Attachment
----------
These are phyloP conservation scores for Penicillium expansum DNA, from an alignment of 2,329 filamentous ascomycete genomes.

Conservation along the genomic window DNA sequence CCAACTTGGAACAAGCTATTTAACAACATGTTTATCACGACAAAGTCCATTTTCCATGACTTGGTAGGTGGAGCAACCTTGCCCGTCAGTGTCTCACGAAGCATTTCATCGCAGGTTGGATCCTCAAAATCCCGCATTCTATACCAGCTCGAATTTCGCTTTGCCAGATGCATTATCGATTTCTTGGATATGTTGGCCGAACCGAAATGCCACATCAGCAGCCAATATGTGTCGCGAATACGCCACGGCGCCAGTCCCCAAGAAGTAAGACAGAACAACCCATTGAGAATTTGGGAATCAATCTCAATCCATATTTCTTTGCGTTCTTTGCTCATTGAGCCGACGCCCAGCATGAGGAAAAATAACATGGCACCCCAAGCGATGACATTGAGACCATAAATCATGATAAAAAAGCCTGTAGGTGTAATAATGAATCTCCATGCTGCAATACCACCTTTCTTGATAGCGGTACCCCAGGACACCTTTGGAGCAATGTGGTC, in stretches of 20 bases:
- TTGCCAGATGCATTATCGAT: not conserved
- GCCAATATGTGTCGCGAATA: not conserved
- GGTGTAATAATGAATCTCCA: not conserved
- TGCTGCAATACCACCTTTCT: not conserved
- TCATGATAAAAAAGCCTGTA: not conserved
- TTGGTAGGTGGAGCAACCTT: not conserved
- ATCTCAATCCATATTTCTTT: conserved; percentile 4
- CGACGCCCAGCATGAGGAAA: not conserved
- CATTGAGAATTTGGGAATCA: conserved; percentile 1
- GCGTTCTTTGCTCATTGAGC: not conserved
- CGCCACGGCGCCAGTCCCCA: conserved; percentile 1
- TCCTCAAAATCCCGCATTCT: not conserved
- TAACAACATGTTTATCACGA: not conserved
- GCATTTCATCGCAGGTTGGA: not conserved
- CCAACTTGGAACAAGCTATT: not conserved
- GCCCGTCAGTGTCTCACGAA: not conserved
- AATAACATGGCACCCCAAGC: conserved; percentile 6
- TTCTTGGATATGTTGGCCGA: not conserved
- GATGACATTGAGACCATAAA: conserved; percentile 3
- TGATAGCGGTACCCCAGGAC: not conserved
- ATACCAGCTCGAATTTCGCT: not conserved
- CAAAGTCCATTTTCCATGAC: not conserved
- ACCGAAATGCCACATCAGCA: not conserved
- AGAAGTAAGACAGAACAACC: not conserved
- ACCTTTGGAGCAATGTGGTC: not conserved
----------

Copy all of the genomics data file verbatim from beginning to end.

These are phyloP conservation scores for Penicillium expansum DNA, from an alignment of 2,329 filamentous ascomycete genomes.

Conservation along the genomic window DNA sequence CCAACTTGGAACAAGCTATTTAACAACATGTTTATCACGACAAAGTCCATTTTCCATGACTTGGTAGGTGGAGCAACCTTGCCCGTCAGTGTCTCACGAAGCATTTCATCGCAGGTTGGATCCTCAAAATCCCGCATTCTATACCAGCTCGAATTTCGCTTTGCCAGATGCATTATCGATTTCTTGGATATGTTGGCCGAACCGAAATGCCACATCAGCAGCCAATATGTGTCGCGAATACGCCACGGCGCCAGTCCCCAAGAAGTAAGACAGAACAACCCATTGAGAATTTGGGAATCAATCTCAATCCATATTTCTTTGCGTTCTTTGCTCATTGAGCCGACGCCCAGCATGAGGAAAAATAACATGGCACCCCAAGCGATGACATTGAGACCATAAATCATGATAAAAAAGCCTGTAGGTGTAATAATGAATCTCCATGCTGCAATACCACCTTTCTTGATAGCGGTACCCCAGGACACCTTTGGAGCAATGTGGTC, in stretches of 20 bases:
- TTGCCAGATGCATTATCGAT: not conserved
- GCCAATATGTGTCGCGAATA: not conserved
- GGTGTAATAATGAATCTCCA: not conserved
- TGCTGCAATACCACCTTTCT: not conserved
- TCATGATAAAAAAGCCTGTA: not conserved
- TTGGTAGGTGGAGCAACCTT: not conserved
- ATCTCAATCCATATTTCTTT: conserved; percentile 4
- CGACGCCCAGCATGAGGAAA: not conserved
- CATTGAGAATTTGGGAATCA: conserved; percentile 1
- GCGTTCTTTGCTCATTGAGC: not conserved
- CGCCACGGCGCCAGTCCCCA: conserved; percentile 1
- TCCTCAAAATCCCGCATTCT: not conserved
- TAACAACATGTTTATCACGA: not conserved
- GCATTTCATCGCAGGTTGGA: not conserved
- CCAACTTGGAACAAGCTATT: not conserved
- GCCCGTCAGTGTCTCACGAA: not conserved
- AATAACATGGCACCCCAAGC: conserved; percentile 6
- TTCTTGGATATGTTGGCCGA: not conserved
- GATGACATTGAGACCATAAA: conserved; percentile 3
- TGATAGCGGTACCCCAGGAC: not conserved
- ATACCAGCTCGAATTTCGCT: not conserved
- CAAAGTCCATTTTCCATGAC: not conserved
- ACCGAAATGCCACATCAGCA: not conserved
- AGAAGTAAGACAGAACAACC: not conserved
- ACCTTTGGAGCAATGTGGTC: not conserved